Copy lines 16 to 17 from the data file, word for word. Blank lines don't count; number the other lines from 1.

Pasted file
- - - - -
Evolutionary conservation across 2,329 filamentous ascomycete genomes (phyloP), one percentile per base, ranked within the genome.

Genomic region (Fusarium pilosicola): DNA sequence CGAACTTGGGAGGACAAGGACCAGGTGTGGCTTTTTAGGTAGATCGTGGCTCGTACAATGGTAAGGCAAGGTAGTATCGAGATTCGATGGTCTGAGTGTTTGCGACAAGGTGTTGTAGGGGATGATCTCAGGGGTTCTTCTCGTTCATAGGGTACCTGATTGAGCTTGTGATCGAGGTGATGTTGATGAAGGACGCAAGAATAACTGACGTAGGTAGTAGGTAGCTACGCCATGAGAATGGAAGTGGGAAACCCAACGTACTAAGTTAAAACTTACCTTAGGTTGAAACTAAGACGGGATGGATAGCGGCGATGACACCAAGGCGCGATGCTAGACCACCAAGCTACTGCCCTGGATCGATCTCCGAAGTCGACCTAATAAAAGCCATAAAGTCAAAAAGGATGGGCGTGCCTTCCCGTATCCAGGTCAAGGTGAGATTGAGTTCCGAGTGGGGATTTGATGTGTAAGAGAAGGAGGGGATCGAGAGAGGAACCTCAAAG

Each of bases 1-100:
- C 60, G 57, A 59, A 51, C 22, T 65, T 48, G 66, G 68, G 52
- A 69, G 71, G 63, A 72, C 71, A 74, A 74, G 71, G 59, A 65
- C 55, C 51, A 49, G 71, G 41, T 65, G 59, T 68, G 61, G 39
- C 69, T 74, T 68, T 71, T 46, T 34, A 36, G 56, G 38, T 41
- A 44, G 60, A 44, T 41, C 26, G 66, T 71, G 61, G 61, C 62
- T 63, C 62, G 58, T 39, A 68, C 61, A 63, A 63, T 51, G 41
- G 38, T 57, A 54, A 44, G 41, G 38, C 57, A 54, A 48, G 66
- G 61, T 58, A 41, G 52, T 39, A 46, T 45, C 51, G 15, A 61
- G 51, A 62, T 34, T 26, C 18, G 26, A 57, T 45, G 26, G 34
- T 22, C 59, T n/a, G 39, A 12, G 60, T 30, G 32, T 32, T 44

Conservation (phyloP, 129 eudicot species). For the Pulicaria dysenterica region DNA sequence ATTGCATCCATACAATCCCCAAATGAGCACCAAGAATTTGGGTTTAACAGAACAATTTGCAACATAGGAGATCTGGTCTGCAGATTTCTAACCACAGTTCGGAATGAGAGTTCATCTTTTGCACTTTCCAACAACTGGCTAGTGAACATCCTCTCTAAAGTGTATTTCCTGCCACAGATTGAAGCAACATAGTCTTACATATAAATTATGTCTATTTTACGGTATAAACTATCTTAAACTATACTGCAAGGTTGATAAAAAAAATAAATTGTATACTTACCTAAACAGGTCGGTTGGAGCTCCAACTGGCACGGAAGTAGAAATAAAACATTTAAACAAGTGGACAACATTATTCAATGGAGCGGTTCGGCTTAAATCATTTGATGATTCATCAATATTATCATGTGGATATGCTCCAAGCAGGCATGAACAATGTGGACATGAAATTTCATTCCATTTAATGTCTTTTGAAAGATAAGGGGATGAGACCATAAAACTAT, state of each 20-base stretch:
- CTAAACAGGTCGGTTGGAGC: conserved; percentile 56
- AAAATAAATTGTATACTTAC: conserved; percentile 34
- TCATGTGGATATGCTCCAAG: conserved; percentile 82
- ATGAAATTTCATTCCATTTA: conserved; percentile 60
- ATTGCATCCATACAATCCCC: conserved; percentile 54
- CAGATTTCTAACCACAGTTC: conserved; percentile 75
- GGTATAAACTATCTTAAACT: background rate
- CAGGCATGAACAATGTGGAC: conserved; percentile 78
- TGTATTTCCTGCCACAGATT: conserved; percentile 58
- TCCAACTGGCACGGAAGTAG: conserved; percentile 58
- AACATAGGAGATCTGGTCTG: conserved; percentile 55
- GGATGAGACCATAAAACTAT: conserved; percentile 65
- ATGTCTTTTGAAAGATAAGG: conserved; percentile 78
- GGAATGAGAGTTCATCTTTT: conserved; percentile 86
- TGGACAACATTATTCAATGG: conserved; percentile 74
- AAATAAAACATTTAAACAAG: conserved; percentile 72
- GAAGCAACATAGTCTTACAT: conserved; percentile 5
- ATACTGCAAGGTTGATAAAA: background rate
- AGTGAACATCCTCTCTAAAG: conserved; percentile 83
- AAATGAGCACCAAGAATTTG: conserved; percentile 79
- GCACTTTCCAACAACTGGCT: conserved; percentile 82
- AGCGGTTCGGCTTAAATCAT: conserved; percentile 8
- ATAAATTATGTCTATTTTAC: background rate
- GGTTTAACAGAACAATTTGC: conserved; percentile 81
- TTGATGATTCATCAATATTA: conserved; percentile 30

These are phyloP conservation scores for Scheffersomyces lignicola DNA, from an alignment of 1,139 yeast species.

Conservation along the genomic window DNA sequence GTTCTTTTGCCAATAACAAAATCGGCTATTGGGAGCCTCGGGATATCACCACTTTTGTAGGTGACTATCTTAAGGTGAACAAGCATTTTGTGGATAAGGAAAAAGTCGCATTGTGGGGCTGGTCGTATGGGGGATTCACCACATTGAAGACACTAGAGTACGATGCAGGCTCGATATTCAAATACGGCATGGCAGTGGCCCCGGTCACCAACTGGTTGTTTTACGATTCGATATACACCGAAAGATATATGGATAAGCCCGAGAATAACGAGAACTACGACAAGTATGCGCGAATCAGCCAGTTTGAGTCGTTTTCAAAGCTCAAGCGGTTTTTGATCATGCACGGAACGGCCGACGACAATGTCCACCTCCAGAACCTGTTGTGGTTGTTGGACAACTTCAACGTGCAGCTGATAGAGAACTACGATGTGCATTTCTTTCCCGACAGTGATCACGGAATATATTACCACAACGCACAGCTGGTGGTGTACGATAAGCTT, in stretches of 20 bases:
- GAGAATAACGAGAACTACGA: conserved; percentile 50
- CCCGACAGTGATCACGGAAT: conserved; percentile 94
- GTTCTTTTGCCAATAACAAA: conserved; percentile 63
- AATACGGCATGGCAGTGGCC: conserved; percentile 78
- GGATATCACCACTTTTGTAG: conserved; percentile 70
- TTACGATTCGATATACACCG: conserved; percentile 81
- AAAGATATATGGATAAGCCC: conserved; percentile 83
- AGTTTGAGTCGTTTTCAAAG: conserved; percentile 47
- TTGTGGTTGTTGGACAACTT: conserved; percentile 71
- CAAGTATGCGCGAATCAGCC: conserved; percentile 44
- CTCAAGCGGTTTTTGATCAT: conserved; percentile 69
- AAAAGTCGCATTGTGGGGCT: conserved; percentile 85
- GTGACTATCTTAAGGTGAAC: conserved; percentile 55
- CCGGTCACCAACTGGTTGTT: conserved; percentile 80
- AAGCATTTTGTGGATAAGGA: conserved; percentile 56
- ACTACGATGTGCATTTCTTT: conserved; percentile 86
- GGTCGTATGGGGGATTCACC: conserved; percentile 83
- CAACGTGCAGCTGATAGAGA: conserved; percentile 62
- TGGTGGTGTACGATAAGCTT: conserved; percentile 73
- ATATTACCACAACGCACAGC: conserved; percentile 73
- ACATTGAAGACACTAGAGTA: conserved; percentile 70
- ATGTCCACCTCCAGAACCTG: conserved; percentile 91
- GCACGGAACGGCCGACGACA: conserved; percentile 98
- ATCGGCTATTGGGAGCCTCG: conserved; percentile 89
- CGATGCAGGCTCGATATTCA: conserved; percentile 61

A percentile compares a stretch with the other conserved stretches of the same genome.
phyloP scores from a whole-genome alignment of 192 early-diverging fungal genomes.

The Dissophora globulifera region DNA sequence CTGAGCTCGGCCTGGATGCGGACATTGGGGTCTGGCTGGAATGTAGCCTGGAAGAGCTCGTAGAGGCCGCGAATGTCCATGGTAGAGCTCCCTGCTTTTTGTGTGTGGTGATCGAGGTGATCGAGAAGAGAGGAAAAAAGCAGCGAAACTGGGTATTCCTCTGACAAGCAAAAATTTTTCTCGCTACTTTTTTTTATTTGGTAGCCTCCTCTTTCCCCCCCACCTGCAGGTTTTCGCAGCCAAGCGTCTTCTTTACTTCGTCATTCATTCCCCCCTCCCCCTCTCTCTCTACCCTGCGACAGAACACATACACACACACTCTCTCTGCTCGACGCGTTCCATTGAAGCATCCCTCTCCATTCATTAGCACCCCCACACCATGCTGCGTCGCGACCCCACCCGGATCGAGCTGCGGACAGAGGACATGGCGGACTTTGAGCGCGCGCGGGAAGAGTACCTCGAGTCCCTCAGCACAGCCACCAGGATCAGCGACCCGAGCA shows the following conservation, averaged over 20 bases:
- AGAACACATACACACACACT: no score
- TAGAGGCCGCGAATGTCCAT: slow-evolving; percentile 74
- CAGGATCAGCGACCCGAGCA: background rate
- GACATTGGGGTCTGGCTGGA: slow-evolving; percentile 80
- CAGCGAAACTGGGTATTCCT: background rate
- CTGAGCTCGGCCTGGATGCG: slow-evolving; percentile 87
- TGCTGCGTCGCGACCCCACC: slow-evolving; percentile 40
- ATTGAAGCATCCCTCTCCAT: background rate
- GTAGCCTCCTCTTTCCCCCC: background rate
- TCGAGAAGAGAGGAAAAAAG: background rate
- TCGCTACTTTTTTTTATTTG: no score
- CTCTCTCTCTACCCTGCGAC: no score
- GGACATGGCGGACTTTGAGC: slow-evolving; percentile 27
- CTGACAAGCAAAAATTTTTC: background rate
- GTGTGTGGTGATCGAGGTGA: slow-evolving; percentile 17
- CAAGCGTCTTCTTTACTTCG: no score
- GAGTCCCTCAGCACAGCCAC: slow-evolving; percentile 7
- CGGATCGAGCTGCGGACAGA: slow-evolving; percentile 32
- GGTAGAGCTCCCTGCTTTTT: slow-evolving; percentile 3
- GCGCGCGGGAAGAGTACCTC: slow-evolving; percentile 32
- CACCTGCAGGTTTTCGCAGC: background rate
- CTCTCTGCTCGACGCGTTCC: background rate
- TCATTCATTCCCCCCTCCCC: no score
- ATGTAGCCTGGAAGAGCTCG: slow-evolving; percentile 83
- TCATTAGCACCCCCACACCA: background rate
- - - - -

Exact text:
- AAAATAAATTGTATACTTAC: conserved; percentile 34
- TCATGTGGATATGCTCCAAG: conserved; percentile 82